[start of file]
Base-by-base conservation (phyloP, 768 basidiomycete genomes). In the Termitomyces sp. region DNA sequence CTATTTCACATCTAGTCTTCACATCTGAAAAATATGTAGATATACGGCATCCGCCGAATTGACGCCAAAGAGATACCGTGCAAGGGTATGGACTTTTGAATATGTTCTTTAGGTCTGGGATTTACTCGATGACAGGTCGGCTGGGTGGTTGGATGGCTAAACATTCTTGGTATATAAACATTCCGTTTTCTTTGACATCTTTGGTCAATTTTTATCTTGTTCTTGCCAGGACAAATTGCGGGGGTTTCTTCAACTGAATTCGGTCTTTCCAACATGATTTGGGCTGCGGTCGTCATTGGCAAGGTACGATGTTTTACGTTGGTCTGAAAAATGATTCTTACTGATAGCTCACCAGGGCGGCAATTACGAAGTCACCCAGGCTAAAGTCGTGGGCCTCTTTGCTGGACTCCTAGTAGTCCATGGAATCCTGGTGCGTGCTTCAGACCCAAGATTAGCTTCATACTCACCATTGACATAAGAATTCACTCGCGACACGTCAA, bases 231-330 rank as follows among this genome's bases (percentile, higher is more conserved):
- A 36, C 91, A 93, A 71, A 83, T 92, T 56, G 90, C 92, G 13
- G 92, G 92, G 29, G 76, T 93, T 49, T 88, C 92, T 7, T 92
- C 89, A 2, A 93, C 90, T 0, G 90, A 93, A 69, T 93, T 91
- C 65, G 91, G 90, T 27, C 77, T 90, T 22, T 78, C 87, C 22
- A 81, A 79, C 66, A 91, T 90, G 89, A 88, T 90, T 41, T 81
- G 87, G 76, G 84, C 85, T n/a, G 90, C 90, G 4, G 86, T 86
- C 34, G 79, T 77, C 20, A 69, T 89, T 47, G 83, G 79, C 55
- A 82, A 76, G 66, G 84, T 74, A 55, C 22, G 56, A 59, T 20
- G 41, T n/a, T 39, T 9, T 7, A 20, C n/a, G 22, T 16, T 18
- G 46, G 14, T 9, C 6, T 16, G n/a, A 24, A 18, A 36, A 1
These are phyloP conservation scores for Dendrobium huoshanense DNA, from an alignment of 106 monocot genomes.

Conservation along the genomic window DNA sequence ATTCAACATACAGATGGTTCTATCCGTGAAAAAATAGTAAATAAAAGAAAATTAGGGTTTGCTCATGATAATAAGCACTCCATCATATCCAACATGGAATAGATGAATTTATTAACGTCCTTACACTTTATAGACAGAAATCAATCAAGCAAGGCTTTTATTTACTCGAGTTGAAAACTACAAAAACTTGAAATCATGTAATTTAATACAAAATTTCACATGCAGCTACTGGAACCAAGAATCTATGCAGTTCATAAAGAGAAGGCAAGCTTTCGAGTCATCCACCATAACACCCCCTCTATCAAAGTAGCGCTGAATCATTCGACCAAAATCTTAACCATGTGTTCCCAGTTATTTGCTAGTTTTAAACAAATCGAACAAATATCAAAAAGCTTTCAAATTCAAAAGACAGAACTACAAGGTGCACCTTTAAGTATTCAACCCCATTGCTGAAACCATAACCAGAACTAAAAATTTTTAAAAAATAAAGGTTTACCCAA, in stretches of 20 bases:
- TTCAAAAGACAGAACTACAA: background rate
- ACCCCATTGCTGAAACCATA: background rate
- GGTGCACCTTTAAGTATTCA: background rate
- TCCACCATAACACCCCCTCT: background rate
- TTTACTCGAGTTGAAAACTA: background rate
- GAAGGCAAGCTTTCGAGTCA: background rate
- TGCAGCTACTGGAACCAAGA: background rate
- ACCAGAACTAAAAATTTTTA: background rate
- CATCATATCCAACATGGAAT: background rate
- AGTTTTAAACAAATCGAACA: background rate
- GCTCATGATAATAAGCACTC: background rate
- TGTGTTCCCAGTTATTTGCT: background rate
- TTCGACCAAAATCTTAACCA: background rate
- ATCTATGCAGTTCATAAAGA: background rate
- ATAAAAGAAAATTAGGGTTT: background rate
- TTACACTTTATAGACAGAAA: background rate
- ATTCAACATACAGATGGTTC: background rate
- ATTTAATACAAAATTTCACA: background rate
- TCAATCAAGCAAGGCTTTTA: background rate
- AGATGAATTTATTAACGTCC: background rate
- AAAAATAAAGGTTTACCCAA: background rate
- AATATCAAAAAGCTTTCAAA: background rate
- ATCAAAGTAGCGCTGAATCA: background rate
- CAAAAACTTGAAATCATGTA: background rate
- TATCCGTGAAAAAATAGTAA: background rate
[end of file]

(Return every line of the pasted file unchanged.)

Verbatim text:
Base-by-base conservation (phyloP, 768 basidiomycete genomes). In the Termitomyces sp. region DNA sequence CTATTTCACATCTAGTCTTCACATCTGAAAAATATGTAGATATACGGCATCCGCCGAATTGACGCCAAAGAGATACCGTGCAAGGGTATGGACTTTTGAATATGTTCTTTAGGTCTGGGATTTACTCGATGACAGGTCGGCTGGGTGGTTGGATGGCTAAACATTCTTGGTATATAAACATTCCGTTTTCTTTGACATCTTTGGTCAATTTTTATCTTGTTCTTGCCAGGACAAATTGCGGGGGTTTCTTCAACTGAATTCGGTCTTTCCAACATGATTTGGGCTGCGGTCGTCATTGGCAAGGTACGATGTTTTACGTTGGTCTGAAAAATGATTCTTACTGATAGCTCACCAGGGCGGCAATTACGAAGTCACCCAGGCTAAAGTCGTGGGCCTCTTTGCTGGACTCCTAGTAGTCCATGGAATCCTGGTGCGTGCTTCAGACCCAAGATTAGCTTCATACTCACCATTGACATAAGAATTCACTCGCGACACGTCAA, bases 231-330 rank as follows among this genome's bases (percentile, higher is more conserved):
- A 36, C 91, A 93, A 71, A 83, T 92, T 56, G 90, C 92, G 13
- G 92, G 92, G 29, G 76, T 93, T 49, T 88, C 92, T 7, T 92
- C 89, A 2, A 93, C 90, T 0, G 90, A 93, A 69, T 93, T 91
- C 65, G 91, G 90, T 27, C 77, T 90, T 22, T 78, C 87, C 22
- A 81, A 79, C 66, A 91, T 90, G 89, A 88, T 90, T 41, T 81
- G 87, G 76, G 84, C 85, T n/a, G 90, C 90, G 4, G 86, T 86
- C 34, G 79, T 77, C 20, A 69, T 89, T 47, G 83, G 79, C 55
- A 82, A 76, G 66, G 84, T 74, A 55, C 22, G 56, A 59, T 20
- G 41, T n/a, T 39, T 9, T 7, A 20, C n/a, G 22, T 16, T 18
- G 46, G 14, T 9, C 6, T 16, G n/a, A 24, A 18, A 36, A 1
These are phyloP conservation scores for Dendrobium huoshanense DNA, from an alignment of 106 monocot genomes.

Conservation along the genomic window DNA sequence ATTCAACATACAGATGGTTCTATCCGTGAAAAAATAGTAAATAAAAGAAAATTAGGGTTTGCTCATGATAATAAGCACTCCATCATATCCAACATGGAATAGATGAATTTATTAACGTCCTTACACTTTATAGACAGAAATCAATCAAGCAAGGCTTTTATTTACTCGAGTTGAAAACTACAAAAACTTGAAATCATGTAATTTAATACAAAATTTCACATGCAGCTACTGGAACCAAGAATCTATGCAGTTCATAAAGAGAAGGCAAGCTTTCGAGTCATCCACCATAACACCCCCTCTATCAAAGTAGCGCTGAATCATTCGACCAAAATCTTAACCATGTGTTCCCAGTTATTTGCTAGTTTTAAACAAATCGAACAAATATCAAAAAGCTTTCAAATTCAAAAGACAGAACTACAAGGTGCACCTTTAAGTATTCAACCCCATTGCTGAAACCATAACCAGAACTAAAAATTTTTAAAAAATAAAGGTTTACCCAA, in stretches of 20 bases:
- TTCAAAAGACAGAACTACAA: background rate
- ACCCCATTGCTGAAACCATA: background rate
- GGTGCACCTTTAAGTATTCA: background rate
- TCCACCATAACACCCCCTCT: background rate
- TTTACTCGAGTTGAAAACTA: background rate
- GAAGGCAAGCTTTCGAGTCA: background rate
- TGCAGCTACTGGAACCAAGA: background rate
- ACCAGAACTAAAAATTTTTA: background rate
- CATCATATCCAACATGGAAT: background rate
- AGTTTTAAACAAATCGAACA: background rate
- GCTCATGATAATAAGCACTC: background rate
- TGTGTTCCCAGTTATTTGCT: background rate
- TTCGACCAAAATCTTAACCA: background rate
- ATCTATGCAGTTCATAAAGA: background rate
- ATAAAAGAAAATTAGGGTTT: background rate
- TTACACTTTATAGACAGAAA: background rate
- ATTCAACATACAGATGGTTC: background rate
- ATTTAATACAAAATTTCACA: background rate
- TCAATCAAGCAAGGCTTTTA: background rate
- AGATGAATTTATTAACGTCC: background rate
- AAAAATAAAGGTTTACCCAA: background rate
- AATATCAAAAAGCTTTCAAA: background rate
- ATCAAAGTAGCGCTGAATCA: background rate
- CAAAAACTTGAAATCATGTA: background rate
- TATCCGTGAAAAAATAGTAA: background rate